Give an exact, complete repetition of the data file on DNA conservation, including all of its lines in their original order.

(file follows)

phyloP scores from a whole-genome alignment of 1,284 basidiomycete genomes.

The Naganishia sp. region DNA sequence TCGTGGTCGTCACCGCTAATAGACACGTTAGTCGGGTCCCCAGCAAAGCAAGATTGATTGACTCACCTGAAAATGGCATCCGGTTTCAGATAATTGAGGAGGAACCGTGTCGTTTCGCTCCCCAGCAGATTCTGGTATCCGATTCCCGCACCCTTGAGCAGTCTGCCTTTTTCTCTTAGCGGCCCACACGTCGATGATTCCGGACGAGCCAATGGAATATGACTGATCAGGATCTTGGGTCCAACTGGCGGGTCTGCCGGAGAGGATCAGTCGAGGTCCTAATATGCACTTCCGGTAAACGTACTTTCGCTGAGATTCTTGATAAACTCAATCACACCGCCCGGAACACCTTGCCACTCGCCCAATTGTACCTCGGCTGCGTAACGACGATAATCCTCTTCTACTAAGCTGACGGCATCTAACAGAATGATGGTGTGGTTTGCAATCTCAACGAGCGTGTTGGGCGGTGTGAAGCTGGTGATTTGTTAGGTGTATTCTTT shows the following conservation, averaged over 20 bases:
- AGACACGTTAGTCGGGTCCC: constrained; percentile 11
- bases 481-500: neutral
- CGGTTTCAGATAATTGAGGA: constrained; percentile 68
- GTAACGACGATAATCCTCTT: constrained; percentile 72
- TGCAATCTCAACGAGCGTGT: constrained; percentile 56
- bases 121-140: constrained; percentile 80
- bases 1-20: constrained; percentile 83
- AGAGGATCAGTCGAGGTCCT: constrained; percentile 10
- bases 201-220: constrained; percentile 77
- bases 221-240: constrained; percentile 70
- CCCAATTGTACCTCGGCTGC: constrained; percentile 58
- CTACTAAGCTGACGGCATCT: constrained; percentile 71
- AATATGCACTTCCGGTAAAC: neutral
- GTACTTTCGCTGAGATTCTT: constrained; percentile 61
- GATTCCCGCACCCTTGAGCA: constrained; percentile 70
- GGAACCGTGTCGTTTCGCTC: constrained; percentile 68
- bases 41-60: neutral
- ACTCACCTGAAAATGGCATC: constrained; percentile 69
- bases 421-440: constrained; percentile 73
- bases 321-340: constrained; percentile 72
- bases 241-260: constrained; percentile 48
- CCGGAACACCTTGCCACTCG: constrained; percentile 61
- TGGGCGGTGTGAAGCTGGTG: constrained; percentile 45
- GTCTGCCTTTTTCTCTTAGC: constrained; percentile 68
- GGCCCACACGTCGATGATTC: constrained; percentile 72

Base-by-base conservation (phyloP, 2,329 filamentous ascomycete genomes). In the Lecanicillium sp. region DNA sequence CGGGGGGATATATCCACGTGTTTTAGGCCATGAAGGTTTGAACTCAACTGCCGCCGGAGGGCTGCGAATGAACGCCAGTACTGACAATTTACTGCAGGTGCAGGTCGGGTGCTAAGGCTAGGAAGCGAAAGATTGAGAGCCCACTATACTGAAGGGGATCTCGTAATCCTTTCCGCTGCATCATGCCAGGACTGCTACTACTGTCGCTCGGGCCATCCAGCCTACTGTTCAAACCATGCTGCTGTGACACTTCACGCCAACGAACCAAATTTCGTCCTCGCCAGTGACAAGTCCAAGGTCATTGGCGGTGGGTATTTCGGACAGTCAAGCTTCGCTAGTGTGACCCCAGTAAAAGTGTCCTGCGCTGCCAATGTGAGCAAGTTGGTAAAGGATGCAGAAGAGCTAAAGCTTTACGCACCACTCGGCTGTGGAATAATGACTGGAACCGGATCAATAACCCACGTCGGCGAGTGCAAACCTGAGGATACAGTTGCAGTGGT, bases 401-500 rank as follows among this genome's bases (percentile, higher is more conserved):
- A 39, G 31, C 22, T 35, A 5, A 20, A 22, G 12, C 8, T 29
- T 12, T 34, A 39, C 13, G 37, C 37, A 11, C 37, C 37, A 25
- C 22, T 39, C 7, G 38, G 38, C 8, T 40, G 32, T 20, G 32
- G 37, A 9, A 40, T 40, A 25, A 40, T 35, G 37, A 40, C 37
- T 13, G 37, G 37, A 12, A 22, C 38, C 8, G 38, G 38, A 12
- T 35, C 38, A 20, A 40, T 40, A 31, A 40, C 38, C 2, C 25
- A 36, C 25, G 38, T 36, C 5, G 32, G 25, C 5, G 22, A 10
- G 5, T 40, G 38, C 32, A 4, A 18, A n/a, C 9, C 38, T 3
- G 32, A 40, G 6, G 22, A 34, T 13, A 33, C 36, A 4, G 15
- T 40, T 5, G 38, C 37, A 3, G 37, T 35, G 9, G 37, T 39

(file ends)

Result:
phyloP scores from a whole-genome alignment of 1,284 basidiomycete genomes.

The Naganishia sp. region DNA sequence TCGTGGTCGTCACCGCTAATAGACACGTTAGTCGGGTCCCCAGCAAAGCAAGATTGATTGACTCACCTGAAAATGGCATCCGGTTTCAGATAATTGAGGAGGAACCGTGTCGTTTCGCTCCCCAGCAGATTCTGGTATCCGATTCCCGCACCCTTGAGCAGTCTGCCTTTTTCTCTTAGCGGCCCACACGTCGATGATTCCGGACGAGCCAATGGAATATGACTGATCAGGATCTTGGGTCCAACTGGCGGGTCTGCCGGAGAGGATCAGTCGAGGTCCTAATATGCACTTCCGGTAAACGTACTTTCGCTGAGATTCTTGATAAACTCAATCACACCGCCCGGAACACCTTGCCACTCGCCCAATTGTACCTCGGCTGCGTAACGACGATAATCCTCTTCTACTAAGCTGACGGCATCTAACAGAATGATGGTGTGGTTTGCAATCTCAACGAGCGTGTTGGGCGGTGTGAAGCTGGTGATTTGTTAGGTGTATTCTTT shows the following conservation, averaged over 20 bases:
- AGACACGTTAGTCGGGTCCC: constrained; percentile 11
- bases 481-500: neutral
- CGGTTTCAGATAATTGAGGA: constrained; percentile 68
- GTAACGACGATAATCCTCTT: constrained; percentile 72
- TGCAATCTCAACGAGCGTGT: constrained; percentile 56
- bases 121-140: constrained; percentile 80
- bases 1-20: constrained; percentile 83
- AGAGGATCAGTCGAGGTCCT: constrained; percentile 10
- bases 201-220: constrained; percentile 77
- bases 221-240: constrained; percentile 70
- CCCAATTGTACCTCGGCTGC: constrained; percentile 58
- CTACTAAGCTGACGGCATCT: constrained; percentile 71
- AATATGCACTTCCGGTAAAC: neutral
- GTACTTTCGCTGAGATTCTT: constrained; percentile 61
- GATTCCCGCACCCTTGAGCA: constrained; percentile 70
- GGAACCGTGTCGTTTCGCTC: constrained; percentile 68
- bases 41-60: neutral
- ACTCACCTGAAAATGGCATC: constrained; percentile 69
- bases 421-440: constrained; percentile 73
- bases 321-340: constrained; percentile 72
- bases 241-260: constrained; percentile 48
- CCGGAACACCTTGCCACTCG: constrained; percentile 61
- TGGGCGGTGTGAAGCTGGTG: constrained; percentile 45
- GTCTGCCTTTTTCTCTTAGC: constrained; percentile 68
- GGCCCACACGTCGATGATTC: constrained; percentile 72

Base-by-base conservation (phyloP, 2,329 filamentous ascomycete genomes). In the Lecanicillium sp. region DNA sequence CGGGGGGATATATCCACGTGTTTTAGGCCATGAAGGTTTGAACTCAACTGCCGCCGGAGGGCTGCGAATGAACGCCAGTACTGACAATTTACTGCAGGTGCAGGTCGGGTGCTAAGGCTAGGAAGCGAAAGATTGAGAGCCCACTATACTGAAGGGGATCTCGTAATCCTTTCCGCTGCATCATGCCAGGACTGCTACTACTGTCGCTCGGGCCATCCAGCCTACTGTTCAAACCATGCTGCTGTGACACTTCACGCCAACGAACCAAATTTCGTCCTCGCCAGTGACAAGTCCAAGGTCATTGGCGGTGGGTATTTCGGACAGTCAAGCTTCGCTAGTGTGACCCCAGTAAAAGTGTCCTGCGCTGCCAATGTGAGCAAGTTGGTAAAGGATGCAGAAGAGCTAAAGCTTTACGCACCACTCGGCTGTGGAATAATGACTGGAACCGGATCAATAACCCACGTCGGCGAGTGCAAACCTGAGGATACAGTTGCAGTGGT, bases 401-500 rank as follows among this genome's bases (percentile, higher is more conserved):
- A 39, G 31, C 22, T 35, A 5, A 20, A 22, G 12, C 8, T 29
- T 12, T 34, A 39, C 13, G 37, C 37, A 11, C 37, C 37, A 25
- C 22, T 39, C 7, G 38, G 38, C 8, T 40, G 32, T 20, G 32
- G 37, A 9, A 40, T 40, A 25, A 40, T 35, G 37, A 40, C 37
- T 13, G 37, G 37, A 12, A 22, C 38, C 8, G 38, G 38, A 12
- T 35, C 38, A 20, A 40, T 40, A 31, A 40, C 38, C 2, C 25
- A 36, C 25, G 38, T 36, C 5, G 32, G 25, C 5, G 22, A 10
- G 5, T 40, G 38, C 32, A 4, A 18, A n/a, C 9, C 38, T 3
- G 32, A 40, G 6, G 22, A 34, T 13, A 33, C 36, A 4, G 15
- T 40, T 5, G 38, C 37, A 3, G 37, T 35, G 9, G 37, T 39